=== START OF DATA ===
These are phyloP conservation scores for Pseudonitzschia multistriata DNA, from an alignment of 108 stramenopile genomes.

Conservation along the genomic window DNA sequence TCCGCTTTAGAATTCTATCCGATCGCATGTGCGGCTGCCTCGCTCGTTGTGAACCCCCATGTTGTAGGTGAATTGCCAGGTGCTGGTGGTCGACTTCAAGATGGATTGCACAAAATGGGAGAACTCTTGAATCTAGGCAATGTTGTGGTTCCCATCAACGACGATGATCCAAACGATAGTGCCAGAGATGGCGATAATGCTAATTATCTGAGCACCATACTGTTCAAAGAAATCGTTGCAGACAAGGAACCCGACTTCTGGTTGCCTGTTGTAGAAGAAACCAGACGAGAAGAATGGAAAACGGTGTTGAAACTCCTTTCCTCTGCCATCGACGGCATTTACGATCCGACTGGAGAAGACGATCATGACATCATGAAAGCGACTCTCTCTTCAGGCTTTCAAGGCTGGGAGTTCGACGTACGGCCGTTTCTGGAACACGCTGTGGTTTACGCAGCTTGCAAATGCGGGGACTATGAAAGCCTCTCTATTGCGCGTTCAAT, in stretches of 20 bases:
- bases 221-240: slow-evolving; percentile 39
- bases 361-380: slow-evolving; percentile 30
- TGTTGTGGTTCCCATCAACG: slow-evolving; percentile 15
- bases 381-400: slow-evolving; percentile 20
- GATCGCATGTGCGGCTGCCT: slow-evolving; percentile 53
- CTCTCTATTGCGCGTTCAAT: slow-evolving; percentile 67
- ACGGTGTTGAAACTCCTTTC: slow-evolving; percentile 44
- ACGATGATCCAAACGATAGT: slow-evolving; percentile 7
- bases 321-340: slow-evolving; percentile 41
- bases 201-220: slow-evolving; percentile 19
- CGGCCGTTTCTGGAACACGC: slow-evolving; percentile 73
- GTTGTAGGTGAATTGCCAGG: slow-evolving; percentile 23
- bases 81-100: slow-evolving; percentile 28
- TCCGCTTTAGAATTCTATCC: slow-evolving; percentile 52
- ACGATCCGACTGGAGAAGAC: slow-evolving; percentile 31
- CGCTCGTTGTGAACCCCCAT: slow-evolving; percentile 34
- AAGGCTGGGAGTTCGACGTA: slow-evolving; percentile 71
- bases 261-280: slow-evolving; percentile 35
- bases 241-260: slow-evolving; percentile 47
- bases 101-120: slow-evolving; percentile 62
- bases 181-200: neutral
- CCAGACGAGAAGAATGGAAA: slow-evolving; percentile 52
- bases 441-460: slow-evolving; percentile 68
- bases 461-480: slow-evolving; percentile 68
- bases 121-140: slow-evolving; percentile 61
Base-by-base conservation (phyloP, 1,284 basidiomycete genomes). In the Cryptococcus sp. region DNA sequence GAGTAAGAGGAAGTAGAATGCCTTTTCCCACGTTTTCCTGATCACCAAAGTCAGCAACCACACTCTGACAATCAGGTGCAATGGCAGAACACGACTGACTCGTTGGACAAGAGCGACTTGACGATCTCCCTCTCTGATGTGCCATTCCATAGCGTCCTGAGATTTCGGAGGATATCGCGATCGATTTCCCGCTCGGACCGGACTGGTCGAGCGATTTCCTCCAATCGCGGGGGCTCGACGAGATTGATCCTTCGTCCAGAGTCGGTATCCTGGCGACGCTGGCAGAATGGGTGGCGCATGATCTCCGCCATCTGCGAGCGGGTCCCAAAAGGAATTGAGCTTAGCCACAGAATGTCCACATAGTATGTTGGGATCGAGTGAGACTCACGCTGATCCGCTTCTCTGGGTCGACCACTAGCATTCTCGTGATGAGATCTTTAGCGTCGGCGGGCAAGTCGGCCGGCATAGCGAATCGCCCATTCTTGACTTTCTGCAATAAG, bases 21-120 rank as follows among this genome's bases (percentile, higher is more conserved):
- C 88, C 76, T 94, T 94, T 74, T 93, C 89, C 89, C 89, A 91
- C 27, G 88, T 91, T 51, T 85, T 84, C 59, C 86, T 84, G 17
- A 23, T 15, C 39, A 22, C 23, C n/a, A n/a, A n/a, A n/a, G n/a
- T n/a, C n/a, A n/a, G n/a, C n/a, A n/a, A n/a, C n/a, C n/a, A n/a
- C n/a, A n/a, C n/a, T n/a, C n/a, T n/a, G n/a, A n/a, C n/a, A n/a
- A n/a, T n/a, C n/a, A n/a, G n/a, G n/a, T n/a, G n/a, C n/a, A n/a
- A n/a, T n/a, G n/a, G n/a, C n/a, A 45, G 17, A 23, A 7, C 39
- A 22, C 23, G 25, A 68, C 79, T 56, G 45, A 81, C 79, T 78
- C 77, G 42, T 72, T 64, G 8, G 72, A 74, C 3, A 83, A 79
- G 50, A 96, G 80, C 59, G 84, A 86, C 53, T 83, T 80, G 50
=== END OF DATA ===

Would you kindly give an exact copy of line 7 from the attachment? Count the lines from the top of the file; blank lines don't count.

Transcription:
- GATCGCATGTGCGGCTGCCT: slow-evolving; percentile 53